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Isolation may lead to years of depression among children 

Loneliness and social isolation during the pandemic may have long-term mental health impacts on young people, according to a new meta-analysis from the University of Bath. The experts report that a high rate of children and adolescents will likely experience depression and anxiety years after social restrictions are lifted. 

The research was focused on 60 published studies that examined the effects of isolation and loneliness in young people between the ages of four and 21.

The study revealed that children and teenagers who feel lonely or isolated are three times more likely to develop depression in the future. The findings also suggest that the depressive symptoms associated with loneliness can persist for nine years or longer.

Overall, the studies indicate that there is a strong correlation between loneliness and an increased risk of mental health issues among young people. 

The study authors said the findings should serve as a warning to policymakers to anticipate a rise in demand for mental health services among children and teens in the years to come, both in the UK and around the world.

Study lead author Dr. Maria Loades is a clinical psychologist at the University of Bath.

“From our analysis, it is clear there are strong associations between loneliness and depression in young people, both in the immediate and the longer-term,” said Dr. Loades.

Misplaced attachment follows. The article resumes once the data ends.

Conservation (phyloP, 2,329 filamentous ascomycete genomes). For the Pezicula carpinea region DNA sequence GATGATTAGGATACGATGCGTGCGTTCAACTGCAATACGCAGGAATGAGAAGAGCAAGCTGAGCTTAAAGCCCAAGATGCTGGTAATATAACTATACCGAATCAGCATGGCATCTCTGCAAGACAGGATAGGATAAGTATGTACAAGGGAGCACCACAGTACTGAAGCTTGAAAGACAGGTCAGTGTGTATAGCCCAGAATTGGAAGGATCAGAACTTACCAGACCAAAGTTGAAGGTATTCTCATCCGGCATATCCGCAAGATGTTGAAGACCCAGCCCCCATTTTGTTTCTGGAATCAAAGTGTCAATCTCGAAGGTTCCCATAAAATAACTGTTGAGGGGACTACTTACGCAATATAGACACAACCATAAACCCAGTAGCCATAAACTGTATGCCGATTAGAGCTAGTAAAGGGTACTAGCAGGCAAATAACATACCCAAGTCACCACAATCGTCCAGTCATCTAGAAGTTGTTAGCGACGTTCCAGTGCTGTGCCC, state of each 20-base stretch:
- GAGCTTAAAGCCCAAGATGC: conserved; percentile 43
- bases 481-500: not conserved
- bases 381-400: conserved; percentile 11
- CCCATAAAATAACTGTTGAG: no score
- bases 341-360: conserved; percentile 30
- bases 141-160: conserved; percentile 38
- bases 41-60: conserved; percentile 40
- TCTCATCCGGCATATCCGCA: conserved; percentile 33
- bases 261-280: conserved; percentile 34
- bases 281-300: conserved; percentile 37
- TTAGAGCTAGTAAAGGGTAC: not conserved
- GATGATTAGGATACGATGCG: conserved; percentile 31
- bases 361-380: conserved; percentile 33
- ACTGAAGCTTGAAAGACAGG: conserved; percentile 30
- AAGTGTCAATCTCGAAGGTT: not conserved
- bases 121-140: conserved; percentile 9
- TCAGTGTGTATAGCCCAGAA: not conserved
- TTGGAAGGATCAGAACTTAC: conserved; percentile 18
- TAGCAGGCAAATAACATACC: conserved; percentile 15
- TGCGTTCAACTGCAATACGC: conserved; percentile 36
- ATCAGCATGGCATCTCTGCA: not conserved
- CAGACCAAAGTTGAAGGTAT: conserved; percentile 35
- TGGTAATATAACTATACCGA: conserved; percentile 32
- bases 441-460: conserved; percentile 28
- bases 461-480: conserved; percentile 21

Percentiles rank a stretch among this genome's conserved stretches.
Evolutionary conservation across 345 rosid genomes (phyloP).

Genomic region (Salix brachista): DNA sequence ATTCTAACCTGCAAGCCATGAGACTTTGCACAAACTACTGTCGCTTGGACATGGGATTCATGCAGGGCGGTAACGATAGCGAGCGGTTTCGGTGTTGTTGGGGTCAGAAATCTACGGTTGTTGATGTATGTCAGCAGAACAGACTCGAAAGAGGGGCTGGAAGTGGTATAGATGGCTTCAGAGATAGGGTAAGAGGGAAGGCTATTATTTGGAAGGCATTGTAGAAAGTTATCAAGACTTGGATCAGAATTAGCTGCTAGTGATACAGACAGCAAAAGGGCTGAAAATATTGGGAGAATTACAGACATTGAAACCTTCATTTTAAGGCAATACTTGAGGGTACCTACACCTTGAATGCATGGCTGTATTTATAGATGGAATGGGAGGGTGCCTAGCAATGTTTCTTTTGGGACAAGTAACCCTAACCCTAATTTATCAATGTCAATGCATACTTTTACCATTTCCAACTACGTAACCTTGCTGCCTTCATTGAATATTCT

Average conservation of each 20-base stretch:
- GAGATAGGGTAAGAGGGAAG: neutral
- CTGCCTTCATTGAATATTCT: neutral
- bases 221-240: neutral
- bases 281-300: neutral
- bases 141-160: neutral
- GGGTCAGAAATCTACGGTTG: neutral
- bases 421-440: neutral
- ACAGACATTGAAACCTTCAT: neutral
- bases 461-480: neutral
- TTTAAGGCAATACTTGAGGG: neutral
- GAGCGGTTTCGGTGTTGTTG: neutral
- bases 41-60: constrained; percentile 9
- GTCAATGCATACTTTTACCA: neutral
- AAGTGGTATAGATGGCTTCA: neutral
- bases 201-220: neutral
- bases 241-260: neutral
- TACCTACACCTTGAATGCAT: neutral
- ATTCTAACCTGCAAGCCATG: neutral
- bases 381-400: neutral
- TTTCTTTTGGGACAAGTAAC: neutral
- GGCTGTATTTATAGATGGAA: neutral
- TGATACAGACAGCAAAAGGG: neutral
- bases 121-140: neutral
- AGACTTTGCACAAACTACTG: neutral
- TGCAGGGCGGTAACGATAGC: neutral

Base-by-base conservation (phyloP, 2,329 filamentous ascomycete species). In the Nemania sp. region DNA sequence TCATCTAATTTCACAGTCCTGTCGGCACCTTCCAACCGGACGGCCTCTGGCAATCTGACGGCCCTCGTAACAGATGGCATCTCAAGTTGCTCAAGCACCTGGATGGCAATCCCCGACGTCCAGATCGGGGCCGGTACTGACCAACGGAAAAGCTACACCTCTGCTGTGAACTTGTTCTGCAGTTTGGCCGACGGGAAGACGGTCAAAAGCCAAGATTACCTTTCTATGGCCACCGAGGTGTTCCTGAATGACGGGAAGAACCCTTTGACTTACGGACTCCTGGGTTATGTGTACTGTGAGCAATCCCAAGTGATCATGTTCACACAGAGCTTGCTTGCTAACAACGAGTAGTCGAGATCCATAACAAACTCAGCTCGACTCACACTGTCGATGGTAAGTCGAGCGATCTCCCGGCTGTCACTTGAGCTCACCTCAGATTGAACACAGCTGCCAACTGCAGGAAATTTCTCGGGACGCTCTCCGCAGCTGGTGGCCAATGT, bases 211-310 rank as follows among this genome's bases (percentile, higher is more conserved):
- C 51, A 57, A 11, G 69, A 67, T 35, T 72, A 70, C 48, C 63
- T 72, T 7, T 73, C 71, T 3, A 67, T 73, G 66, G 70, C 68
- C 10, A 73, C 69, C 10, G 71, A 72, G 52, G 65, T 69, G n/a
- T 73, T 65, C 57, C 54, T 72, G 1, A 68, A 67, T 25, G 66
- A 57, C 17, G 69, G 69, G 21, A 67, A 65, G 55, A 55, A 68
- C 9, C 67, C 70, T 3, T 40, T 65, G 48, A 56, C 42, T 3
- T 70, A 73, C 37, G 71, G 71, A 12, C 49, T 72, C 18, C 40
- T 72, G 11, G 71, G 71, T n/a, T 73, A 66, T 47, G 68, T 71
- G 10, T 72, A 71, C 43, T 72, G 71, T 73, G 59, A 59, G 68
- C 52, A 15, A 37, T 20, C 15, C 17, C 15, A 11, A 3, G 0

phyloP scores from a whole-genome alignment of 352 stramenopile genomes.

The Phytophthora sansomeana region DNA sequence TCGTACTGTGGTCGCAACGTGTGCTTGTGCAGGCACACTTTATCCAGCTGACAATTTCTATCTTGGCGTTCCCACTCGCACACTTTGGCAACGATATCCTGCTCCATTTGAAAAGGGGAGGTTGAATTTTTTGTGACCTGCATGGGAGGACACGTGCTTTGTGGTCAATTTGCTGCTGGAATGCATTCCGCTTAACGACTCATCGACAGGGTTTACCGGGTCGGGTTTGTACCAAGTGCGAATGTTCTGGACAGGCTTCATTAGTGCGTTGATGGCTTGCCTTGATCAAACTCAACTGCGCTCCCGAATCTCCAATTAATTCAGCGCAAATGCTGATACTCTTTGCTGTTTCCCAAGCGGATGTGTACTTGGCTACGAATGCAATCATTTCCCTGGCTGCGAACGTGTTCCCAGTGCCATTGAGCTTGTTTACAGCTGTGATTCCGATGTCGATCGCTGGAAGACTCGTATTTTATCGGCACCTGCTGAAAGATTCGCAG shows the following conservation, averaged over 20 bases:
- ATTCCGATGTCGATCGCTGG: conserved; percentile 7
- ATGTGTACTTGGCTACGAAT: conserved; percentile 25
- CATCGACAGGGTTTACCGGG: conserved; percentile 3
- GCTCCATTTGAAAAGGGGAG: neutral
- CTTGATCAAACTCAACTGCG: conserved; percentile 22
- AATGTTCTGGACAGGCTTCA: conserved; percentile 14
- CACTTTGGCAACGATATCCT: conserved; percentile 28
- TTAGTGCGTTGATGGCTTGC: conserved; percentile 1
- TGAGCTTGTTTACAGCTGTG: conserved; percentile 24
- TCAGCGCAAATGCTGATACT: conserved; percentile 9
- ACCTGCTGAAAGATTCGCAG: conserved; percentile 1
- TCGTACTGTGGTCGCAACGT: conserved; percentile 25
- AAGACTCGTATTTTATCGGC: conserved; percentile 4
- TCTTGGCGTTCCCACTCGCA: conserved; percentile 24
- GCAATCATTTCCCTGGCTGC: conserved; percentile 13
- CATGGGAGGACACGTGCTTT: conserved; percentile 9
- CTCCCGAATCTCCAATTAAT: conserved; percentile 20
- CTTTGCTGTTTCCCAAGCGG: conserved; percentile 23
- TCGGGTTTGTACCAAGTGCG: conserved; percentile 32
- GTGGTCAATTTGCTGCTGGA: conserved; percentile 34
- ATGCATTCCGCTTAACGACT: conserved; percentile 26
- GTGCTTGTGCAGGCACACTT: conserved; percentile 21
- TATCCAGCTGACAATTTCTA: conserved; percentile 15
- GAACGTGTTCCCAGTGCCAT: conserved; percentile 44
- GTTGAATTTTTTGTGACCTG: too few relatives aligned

“We know this effect can sometimes be lagged, meaning it can take up to 10 years to really understand the scale of the mental health impact the covid-19 crisis has created.”

Dr. Loades said the research could also have important implications for how teachers and policymakers manage the phased reopening of schools, scheduled to begin this week in the UK.

“There is evidence that it’s the duration of loneliness as opposed to the intensity which seems to have the biggest impact on depression rates in young people.” 

“This means that returning to some degree of normality as soon as possible is of course important. However, how this process is managed matters when it comes to shaping young people’s feelings and experiences about this period.”

“For our youngest and their return to school this week, we need to prioritize the importance of play in helping them to reconnect with friends and adjust following this intense period of isolation.”

The study is published in the Journal of the American Academy of Child and Adolescent Psychiatry.

By Chrissy Sexton, Staff Writer


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